Parishioners in central Sweden got a shock earlier this week when the female pastor and newly licenced hunter conducting the town's annual "elk hunt sermon" appeared wearing some unusual headwear. This week, tens of thousands of elk hunters have decamped to the Swedish wilderness in hopes of snagging their own king of the forest as Sweden's elk hunting kicked off on Monday. Keeping with a long-standing tradition, parishioners filled the pews at the Tveta Church in Värmland County on the eve of the hunt to hear the annual "elk hunt sermon".
And it didn't take long for the 30 to 40 hunters and accompanying family members to realize that this year's sermon would hold something different.
Before guests even had a chance to get comfortable in the benches at the centuries-old wooden church, pastor Maria Carlsson emerged wearing a plush elk head complete with antlers.
"I've been thinking about it all autumn. I wanted to do something fun and a little different," she said.
"I really wanted it. I'm the only active pastor in the area who is also a licenced hunter, so it seemed fitting," Carlsson explained.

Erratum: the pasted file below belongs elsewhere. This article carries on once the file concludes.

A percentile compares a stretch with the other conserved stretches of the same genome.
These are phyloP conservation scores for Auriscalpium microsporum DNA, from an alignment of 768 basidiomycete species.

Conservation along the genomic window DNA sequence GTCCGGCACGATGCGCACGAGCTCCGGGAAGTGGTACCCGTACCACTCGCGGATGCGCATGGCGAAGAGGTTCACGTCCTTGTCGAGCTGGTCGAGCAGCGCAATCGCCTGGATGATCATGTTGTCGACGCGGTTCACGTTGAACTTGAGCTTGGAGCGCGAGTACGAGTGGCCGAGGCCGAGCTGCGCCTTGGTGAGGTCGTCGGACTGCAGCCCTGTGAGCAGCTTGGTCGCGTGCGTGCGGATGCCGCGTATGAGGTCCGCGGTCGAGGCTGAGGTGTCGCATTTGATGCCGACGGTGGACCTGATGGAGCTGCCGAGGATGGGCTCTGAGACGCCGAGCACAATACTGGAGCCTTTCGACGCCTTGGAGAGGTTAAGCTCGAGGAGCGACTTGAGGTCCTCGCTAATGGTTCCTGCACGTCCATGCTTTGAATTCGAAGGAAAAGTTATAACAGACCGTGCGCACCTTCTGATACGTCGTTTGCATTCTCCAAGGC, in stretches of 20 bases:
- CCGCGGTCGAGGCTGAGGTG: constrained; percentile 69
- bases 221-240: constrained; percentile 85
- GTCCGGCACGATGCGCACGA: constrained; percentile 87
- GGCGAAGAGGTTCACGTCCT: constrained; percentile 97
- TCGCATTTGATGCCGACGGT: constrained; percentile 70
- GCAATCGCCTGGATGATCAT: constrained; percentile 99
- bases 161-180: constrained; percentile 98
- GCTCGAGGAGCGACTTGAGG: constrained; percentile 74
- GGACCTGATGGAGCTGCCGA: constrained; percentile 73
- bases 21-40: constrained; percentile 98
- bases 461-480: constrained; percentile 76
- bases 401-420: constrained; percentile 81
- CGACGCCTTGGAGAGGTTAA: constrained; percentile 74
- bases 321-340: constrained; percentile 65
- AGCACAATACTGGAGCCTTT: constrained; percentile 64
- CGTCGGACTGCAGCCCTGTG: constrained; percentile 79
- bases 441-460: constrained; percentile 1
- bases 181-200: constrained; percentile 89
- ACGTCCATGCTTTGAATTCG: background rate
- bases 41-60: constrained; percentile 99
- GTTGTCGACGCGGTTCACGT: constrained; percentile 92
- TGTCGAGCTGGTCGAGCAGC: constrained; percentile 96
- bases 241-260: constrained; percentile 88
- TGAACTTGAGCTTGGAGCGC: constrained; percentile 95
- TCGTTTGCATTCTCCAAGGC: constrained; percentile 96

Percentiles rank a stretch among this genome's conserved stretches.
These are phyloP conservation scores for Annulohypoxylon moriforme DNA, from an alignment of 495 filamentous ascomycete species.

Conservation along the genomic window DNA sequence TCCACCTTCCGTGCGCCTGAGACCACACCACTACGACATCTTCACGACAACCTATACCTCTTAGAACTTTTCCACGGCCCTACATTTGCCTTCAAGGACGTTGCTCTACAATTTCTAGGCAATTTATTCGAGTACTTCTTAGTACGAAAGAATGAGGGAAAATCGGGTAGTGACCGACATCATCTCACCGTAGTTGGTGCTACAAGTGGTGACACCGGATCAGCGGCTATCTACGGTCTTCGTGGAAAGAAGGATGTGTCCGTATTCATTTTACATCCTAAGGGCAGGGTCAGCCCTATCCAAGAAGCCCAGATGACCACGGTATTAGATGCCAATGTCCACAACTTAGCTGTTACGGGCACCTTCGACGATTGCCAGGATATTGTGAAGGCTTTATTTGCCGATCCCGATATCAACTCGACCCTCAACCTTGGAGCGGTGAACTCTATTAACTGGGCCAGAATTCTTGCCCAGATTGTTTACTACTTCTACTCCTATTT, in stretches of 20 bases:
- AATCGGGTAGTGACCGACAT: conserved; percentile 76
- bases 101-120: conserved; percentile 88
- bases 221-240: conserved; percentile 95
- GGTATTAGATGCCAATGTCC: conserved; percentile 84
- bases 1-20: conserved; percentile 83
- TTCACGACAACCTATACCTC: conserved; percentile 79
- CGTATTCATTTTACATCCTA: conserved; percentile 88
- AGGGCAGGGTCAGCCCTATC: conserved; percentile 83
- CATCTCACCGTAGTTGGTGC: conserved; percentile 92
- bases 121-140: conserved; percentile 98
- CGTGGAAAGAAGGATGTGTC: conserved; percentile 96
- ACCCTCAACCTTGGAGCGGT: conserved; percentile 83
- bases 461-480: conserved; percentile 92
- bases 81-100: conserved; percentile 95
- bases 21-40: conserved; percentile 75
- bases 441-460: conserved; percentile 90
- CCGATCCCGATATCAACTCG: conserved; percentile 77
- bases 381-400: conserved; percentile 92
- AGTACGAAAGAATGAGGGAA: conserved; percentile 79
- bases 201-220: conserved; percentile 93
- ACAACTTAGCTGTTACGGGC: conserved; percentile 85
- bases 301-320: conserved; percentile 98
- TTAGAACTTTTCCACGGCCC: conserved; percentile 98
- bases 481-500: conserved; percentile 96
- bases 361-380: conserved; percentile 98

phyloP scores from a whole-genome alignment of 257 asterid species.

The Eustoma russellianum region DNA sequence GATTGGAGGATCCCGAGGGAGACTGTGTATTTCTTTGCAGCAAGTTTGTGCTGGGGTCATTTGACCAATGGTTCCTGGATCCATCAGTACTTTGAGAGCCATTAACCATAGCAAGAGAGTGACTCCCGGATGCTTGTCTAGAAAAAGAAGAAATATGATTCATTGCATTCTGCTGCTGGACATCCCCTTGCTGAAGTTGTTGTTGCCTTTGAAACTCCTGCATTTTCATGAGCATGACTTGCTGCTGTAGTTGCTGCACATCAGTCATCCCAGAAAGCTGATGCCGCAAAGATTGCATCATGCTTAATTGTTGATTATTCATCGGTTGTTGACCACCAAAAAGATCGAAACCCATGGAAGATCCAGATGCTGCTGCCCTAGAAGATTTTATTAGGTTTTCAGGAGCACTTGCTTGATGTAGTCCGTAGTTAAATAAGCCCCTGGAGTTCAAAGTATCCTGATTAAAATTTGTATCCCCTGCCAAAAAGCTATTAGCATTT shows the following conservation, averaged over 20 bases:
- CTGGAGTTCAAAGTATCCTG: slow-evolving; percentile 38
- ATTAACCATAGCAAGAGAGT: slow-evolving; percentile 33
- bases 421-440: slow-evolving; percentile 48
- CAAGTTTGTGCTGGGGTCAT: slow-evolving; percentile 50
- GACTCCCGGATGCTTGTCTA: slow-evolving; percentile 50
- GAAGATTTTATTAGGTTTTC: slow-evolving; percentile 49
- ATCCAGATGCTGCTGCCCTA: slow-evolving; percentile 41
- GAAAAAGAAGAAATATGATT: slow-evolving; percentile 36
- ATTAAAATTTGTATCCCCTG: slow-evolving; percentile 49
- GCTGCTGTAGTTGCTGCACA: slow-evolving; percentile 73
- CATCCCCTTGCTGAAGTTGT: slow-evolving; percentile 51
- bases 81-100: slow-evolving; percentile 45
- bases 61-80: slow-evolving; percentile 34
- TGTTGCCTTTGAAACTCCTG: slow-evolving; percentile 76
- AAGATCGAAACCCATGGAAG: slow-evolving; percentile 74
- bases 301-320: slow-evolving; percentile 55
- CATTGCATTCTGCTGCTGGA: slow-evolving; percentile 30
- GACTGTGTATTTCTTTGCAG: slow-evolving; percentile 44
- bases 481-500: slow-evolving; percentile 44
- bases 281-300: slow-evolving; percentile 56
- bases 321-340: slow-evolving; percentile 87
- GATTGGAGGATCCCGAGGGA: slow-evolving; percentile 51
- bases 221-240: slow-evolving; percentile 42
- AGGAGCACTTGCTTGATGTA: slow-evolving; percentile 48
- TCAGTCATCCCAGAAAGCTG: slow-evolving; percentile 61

"I saw this elk mask in a costume shop and then it hit me, 'That's it! That's what I'm going to do.'," she recalled. "But it was sort of hard to see with the mask on my head, so I was a big concerned I might trip and fall," she said. The stunt proved a hit with those who had come to the church looking for some spiritual guidance ahead of the big hunt. "There was a fair amount of laughter in the pews," Martin Wester, one of the hunters on hand for the elk hunt sermon, said. "It was certainly a different approach to the blessing, but think it was very well received. It made people think a bit."
Following the sermon, Carlsson joined an 11-person elk hunting team that took the woods near her home in Långserud, 30 kilometres north of Tveta. And much to her delight, Carlsson managed to shoot an elk of her own on Thursday morning. The animal had been hit first by shots from a fellow hunter, but continued to charge in the pastor's direction. "I didn't think I'd get a chance, but it kept coming toward me. I didn't really think much. I just raised my gun and fired," she said. "I had prayed that I'd be able to shoot an elk on my first hunt, so in a way, my prayers were answered," she said. While the antlers of the 200-kilogramme elk went to her colleague, Carlsson was thrilled to be able to take home the elk's heart. "I'm hoping to be able to have it smoked," she added.